However, perhaps no form of harassment is more overt or troublingly common than catcalling: the whistles and kiss noises, the staccato beeps of car horns, the whispered or shouted evaluations of someone’s physical appearance on the sidewalk, and the many other forms of street harassment (stalking, groping, leering, etc.) that women continually receive in public spaces, often on a daily basis.
I am not alone in this. When I reached out to others on Twitter, asking if they would be willing to share their stories of street harassment, they responded with tweets of “too many stories!” and “I feel like every woman in a city like Chicago has more than one experience to share.”
One particularly frightening story that I received via email, from a woman in Chicago named Hannah, confirmed this for me. With her permission, snippets of one of Hannah’s most harrowing experiences—in which a man harassed her outside of a bar in Wrigleyville, then followed her to a friend’s apartment—are reposted with ellipses below:
“It wasn’t the first time someone had shouted at me from a bar by any means, probably not even the first time that week, so I ignored it like I usually did. But he didn’t go away. He kept following me, saying things like ‘Come on, don’t be like that,’ and walking faster so he was next to me… I kept shrugging him off, and saying I couldn’t join him for drinks because I was meeting a friend. I’d smile, and try to be apologetic about it, but he wouldn’t stop asking, and getting more agitated … Finally, I got to my friend’s building and went into the little vestibule … that’s when he started screaming at me. Calling me a bitch for lying that I was meeting someone. Saying there was no one waiting for me upstairs, that I was just a lying whore who didn’t know how to have fun.
It was one of the scariest moments of my life, fumbling with the keys … I tried to think about what I’d do if he did try to get closer to me–at this point, he was still standing inside the doorway to the foyer, not entirely off the street–but thankfully, the key slid into the lock and I was inside the stairwell, slamming the door behind me … Once I got upstairs and related the story to my friend, all I kept thinking was that all down the four blocks, people were watching him follow me, and NO ONE said anything.”
Do we have to stand by and take this kind of harassment from strangers, watch it happen to others without saying a word, or “just ignore it” like many of us have often been told? The answer is no; you shouldn’t have to shut up and take it. You deserve to walk down the street without being harassed by strangers. You deserve to stand your ground, and it’s okay to ask for help.
Renee Davidson, Communications Director of the grassroots group Collective Action for Safe Spaces (CASS), says that she has received over 600 stories of street harassment in the D.C. metropolitan area.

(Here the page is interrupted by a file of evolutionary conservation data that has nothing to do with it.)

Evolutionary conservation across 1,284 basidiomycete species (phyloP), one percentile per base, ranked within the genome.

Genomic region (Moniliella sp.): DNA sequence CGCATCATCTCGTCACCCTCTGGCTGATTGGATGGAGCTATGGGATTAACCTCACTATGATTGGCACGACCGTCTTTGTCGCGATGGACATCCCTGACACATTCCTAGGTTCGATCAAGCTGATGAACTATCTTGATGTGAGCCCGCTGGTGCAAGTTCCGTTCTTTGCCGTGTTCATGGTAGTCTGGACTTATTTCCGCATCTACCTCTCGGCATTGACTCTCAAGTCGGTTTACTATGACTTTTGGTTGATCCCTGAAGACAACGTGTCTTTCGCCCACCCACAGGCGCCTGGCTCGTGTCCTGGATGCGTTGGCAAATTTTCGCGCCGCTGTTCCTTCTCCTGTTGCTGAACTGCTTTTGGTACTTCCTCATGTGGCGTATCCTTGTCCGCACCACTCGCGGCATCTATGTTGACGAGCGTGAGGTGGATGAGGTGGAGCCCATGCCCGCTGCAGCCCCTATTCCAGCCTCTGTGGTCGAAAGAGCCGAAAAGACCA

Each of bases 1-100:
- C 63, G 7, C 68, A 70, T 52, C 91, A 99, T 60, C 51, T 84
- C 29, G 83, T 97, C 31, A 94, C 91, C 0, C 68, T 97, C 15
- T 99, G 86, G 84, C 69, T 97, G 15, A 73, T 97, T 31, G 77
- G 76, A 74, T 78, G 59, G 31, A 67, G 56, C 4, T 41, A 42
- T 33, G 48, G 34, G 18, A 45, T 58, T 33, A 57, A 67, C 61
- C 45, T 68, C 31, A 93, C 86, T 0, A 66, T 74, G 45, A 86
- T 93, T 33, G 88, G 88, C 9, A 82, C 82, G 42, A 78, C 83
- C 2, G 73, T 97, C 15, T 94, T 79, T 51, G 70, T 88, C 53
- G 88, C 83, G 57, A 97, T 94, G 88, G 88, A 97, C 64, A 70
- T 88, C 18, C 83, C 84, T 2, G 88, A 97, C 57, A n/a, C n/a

“Our submissions are overwhelming from women, but men — particularly LGBT and gender nonconforming men — experience street harassment as well,” says Davidson, ” Women and men can take a stand against this by speaking up when they’re harassed, whether that means responding to the harasser, sharing their story with a group like CASS or Hollaback, or starting a conversation about street harassment with their friends and the men in their lives.”
“Street harassment is also intensely normalized, such that being told to ‘brush it off’ has caused many women to accept it as just another part of moving in public. By speaking up about our experiences with street harassment, we are letting it be known that it’s a problem.”
Yes, men also face sexual harassment from strangers on street corners, and their experiences matter just as much. But when stories of male-on-female aggression pop up again and again, like this piece from the Huffington Post about a man running over a 14-year-old girl for refusing to have sex with him, it’s time to dig deeper into what’s perpetuating this chronic narrative. And then we should actually do something about it.
Just as we should be educating men to not rape (instead of simply teaching women how to avoid rapey situations), we should also teach boys from a very young age that catcalling is degrading, hurtful, and harmful to the fabric of our society. Street harassment fuels rape culture, “blurring lines” to the point that many women can no longer tell the difference between a compliment and objectification. Leering at women on the street and hollering pointed comments about their bodies is the furthest thing from respectable behavior; it’s blatant misogyny and patriarchy incarnate.
“Learning tips on bystander intervention is also a great way to help prevent sexual harassment,” adds Davidson, “If you encounter someone street harassing another person, you can tell them to ‘respect women’ or any other interjection that feels natural for you.”
We don’t have to keep our mouths shut. We don’t have to grin and bear it. No one deserves to be harassed on the way to the grocery store or while walking home at night, and it’s time for us to start talking back.
Resources for education, inspiration and support: StopStreetHarassment.org, CollectiveActionDC.org, Catcalled.org, this Atlantic article on a new app to help women and members of the LGBTQ community report street harassment, the “Stop Telling Woman to Smile” project, and HollabackChicago!, an anti-harassment forum for Chicagoans.
If you have a street harassment story to share, please sound off in the comment section below. Let’s start talking.